Pike on the Fly – Gangler’s Lodge Manitoba

by | Jun 27, 2019 | pike on the fly | 1 comment

Ganglers-LodgeIf you travel and fly fish but haven’t done the northern pike thing yet you’re missing out.  Yes its great to sneak to the flats in the winter and perhaps out West or to Alaska in the summer.  But honestly, if you haven’t fly fished for pike yet, its time.


Jeff-Currier-northern-pikePike are one of my favorites.  Growing up in Massachusetts I chased the smaller member of the pike family, the chain pickerel.  I loved fishing them so much as a kid that I purposely went to college in Northern Wisconsin so I could upsize to pike.  That was it.  Four years in the Great Northwoods and pike officially became a part of my life.


Jeff-Currier-flyfishingThis is my sixth trip to Canada to fly fish for pike and my first time up here at Gangler’s North Seal River Lodge.  The waters here in Northern Manitoba have produced some of the biggest pike caught the last few years.  That’s why I use my 9-weight Winston Air.  Also, you’re tossing big flies and fishing them either on or at least near the surface so a floating line is needed.  Because the flies are huge you need a line that does most the work for you.  Taper is everything and I think the best line is the new Scientific Anglers Titan Long.


pike-fliesI keep my leader simple.  Keep in mind I want to land these fish not dillydally around and lose them against a sharp rock or in the weeds.  I also want to land them fast so they swim away healthy.  I go with 5-feet of 40lb Fluorocarbon straight off my fly line and then attach 18” of 35lb wire to withstand their sharp teeth.  I’m ready for action!


Ganglers-Lodge-Jeff-CurrierThe weather was ok to fly today so Ken set us up for a short flight on the Twin Otter to Blackfish Lake.  Ronnie was our guide again and he knows this lake like the back of his hand.  He was excited for the day just like we were.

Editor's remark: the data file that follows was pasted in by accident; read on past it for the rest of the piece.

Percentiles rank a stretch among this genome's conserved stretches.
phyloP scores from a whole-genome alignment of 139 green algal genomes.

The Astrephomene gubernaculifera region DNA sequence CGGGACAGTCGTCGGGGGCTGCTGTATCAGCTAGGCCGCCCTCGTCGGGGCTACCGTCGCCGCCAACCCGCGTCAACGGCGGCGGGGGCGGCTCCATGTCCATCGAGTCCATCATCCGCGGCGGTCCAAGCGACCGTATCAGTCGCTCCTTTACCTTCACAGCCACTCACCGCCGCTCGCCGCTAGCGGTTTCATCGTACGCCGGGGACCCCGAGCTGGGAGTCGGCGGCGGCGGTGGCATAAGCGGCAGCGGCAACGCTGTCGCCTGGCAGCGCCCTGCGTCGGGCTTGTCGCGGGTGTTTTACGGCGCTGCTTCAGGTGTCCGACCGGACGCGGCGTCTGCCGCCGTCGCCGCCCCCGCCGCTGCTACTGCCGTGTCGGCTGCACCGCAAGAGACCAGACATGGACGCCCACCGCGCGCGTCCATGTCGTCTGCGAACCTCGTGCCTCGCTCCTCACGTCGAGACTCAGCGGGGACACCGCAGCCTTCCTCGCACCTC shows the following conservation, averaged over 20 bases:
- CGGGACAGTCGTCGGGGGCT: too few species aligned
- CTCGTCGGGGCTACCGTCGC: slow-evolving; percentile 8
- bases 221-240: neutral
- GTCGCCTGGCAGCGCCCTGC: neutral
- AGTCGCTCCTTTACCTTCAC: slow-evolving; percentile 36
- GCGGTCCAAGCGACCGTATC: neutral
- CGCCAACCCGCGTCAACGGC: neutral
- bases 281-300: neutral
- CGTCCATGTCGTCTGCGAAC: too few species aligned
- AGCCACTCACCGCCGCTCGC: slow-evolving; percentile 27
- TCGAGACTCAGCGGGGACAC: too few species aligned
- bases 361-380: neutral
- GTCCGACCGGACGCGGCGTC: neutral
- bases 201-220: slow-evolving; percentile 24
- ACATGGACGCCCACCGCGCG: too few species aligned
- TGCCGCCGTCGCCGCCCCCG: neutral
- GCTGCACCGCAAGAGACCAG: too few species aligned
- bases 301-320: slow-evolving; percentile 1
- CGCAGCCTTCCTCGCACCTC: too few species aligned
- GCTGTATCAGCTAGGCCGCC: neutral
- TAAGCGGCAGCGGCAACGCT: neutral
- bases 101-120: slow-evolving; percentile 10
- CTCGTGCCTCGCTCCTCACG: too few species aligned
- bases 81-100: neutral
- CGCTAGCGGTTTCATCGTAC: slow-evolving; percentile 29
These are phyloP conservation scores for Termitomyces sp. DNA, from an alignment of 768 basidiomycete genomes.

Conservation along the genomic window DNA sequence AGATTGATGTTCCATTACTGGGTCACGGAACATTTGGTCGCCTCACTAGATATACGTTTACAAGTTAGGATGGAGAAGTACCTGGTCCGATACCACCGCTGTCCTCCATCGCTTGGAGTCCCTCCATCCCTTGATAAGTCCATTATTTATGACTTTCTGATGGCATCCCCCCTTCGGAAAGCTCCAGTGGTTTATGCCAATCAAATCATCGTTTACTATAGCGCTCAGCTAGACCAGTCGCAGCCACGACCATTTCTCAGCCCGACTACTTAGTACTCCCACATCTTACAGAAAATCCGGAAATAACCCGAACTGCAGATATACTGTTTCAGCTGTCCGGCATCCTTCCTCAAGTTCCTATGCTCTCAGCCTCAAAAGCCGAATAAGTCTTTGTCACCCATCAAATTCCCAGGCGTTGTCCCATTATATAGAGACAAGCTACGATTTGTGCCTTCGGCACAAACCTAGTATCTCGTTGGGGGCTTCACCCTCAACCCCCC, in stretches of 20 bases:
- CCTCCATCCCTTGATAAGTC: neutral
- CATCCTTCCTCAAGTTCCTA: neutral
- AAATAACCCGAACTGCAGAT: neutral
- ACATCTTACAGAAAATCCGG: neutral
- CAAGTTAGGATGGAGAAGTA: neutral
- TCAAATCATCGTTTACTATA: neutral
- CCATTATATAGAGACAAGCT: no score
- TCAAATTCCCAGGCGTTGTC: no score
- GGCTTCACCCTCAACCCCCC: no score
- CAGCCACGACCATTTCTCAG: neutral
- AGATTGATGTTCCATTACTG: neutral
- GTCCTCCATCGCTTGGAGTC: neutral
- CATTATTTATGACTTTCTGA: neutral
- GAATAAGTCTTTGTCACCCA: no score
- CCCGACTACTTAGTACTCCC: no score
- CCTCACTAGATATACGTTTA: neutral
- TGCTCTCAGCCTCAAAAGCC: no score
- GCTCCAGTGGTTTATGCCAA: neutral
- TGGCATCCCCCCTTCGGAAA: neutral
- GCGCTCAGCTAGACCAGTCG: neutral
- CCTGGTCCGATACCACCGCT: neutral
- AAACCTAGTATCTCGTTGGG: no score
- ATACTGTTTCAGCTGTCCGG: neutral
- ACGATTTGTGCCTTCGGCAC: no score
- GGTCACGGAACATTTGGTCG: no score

Canada-fishingThe flight was great.  Every time I do a fly-in in Canada I’m blown away by all the lakes and the amazing coniferous forest beneath.  This is wild country up here.  We landed around 9 AM and unloaded our gear.  Each of Ken’s fly in lakes is equipped with a boat and motor waiting for us to arrive.  Imagine, he has 20 fly in lakes that are always ready for action.  Gangler’s is an amazing operation!


northern-pike-fishingWe took off under partly cloudy skies without a flicker of wind.  Its astonishing how such big lakes can be like glass.  Sure, I saw some calm days at Lake Winnipesaukee earlier this month but its never glass because there’s always waves from the heaps of boat traffic.


fly-fish-pikeWhen we stopped at the first spot it looked incredible.  I took the bow while Shaun held the camera.  I was 100% sure I was going to come out of this bay with about ten pike landed and one over 35”.  That’s how perfect this place looked.  But to our disbelief, I caught two tiny ones and that was it.


pikeBig pike like sun and warmed up shallow bays.  With all the weather that’s been lingering this week the bays are cold and the pike are deep.  But most the bays have dark bottoms so we knew all we needed was a couple hours of sun.  And no doubt it was breaking through the clouds.